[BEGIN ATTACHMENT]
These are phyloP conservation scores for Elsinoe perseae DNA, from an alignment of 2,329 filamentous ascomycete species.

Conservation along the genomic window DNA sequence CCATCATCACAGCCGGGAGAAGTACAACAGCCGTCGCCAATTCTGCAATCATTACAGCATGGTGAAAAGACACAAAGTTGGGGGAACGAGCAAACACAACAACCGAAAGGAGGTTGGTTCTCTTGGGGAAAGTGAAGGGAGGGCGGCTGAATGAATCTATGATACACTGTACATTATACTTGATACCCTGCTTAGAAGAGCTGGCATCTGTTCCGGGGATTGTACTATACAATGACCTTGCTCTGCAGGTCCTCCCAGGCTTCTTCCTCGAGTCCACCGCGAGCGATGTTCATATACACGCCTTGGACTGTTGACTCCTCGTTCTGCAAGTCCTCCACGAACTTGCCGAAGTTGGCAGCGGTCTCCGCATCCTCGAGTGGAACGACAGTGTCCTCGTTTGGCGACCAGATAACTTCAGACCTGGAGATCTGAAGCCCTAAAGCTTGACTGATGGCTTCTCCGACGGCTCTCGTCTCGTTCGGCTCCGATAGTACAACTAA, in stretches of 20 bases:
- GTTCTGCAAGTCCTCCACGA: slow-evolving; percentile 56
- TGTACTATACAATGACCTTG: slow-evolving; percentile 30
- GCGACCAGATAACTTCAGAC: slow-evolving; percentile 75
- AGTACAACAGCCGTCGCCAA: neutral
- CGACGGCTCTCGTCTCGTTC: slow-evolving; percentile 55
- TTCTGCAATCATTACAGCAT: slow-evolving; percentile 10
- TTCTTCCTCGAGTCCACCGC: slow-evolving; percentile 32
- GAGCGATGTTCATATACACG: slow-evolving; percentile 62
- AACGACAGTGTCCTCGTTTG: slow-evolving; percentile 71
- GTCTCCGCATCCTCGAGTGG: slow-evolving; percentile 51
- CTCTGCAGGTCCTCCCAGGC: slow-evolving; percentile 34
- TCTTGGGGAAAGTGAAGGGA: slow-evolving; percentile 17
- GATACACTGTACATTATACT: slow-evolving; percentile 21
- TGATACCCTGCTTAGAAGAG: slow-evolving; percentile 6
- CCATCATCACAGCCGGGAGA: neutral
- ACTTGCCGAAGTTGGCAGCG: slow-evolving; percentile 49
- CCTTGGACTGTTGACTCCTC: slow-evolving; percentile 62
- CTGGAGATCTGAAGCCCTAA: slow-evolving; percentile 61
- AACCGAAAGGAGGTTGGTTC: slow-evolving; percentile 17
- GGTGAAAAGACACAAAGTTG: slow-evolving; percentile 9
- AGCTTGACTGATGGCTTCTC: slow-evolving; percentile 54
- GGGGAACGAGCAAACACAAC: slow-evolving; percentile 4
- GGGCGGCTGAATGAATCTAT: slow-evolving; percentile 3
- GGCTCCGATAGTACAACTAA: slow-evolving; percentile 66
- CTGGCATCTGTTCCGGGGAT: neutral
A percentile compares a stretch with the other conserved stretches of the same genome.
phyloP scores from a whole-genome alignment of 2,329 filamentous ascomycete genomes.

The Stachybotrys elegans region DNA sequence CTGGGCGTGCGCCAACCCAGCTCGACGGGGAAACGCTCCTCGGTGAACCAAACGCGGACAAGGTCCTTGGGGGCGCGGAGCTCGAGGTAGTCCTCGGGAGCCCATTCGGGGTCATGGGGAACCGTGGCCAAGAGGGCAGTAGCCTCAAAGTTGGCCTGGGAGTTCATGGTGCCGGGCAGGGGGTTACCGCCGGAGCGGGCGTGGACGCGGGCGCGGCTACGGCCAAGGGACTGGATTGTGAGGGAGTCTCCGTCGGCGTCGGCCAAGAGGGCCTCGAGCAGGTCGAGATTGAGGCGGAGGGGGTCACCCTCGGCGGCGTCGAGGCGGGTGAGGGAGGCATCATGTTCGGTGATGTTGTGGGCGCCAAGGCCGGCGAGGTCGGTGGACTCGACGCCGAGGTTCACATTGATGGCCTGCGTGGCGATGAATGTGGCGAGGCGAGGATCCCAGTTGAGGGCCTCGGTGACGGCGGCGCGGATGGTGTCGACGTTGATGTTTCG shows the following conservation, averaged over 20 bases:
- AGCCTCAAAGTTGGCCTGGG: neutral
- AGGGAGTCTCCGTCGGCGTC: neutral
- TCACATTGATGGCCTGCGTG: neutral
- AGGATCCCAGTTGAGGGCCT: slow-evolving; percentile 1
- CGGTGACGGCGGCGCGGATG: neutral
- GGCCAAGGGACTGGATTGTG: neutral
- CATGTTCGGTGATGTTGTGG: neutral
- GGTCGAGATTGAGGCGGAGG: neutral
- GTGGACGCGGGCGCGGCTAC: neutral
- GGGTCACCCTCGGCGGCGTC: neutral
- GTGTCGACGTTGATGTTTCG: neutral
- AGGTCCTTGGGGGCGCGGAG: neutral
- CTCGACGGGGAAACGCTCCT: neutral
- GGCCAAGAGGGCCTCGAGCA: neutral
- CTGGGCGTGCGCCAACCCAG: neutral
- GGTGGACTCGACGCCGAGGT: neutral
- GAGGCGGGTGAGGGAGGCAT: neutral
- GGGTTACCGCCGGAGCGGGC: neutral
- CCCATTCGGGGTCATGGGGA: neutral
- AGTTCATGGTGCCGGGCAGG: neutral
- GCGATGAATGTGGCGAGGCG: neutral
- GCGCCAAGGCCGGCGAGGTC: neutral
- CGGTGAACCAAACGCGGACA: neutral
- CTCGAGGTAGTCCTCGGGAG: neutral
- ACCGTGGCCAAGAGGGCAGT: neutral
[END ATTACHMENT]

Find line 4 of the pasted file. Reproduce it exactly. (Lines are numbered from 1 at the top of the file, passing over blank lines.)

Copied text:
- TGTACTATACAATGACCTTG: slow-evolving; percentile 30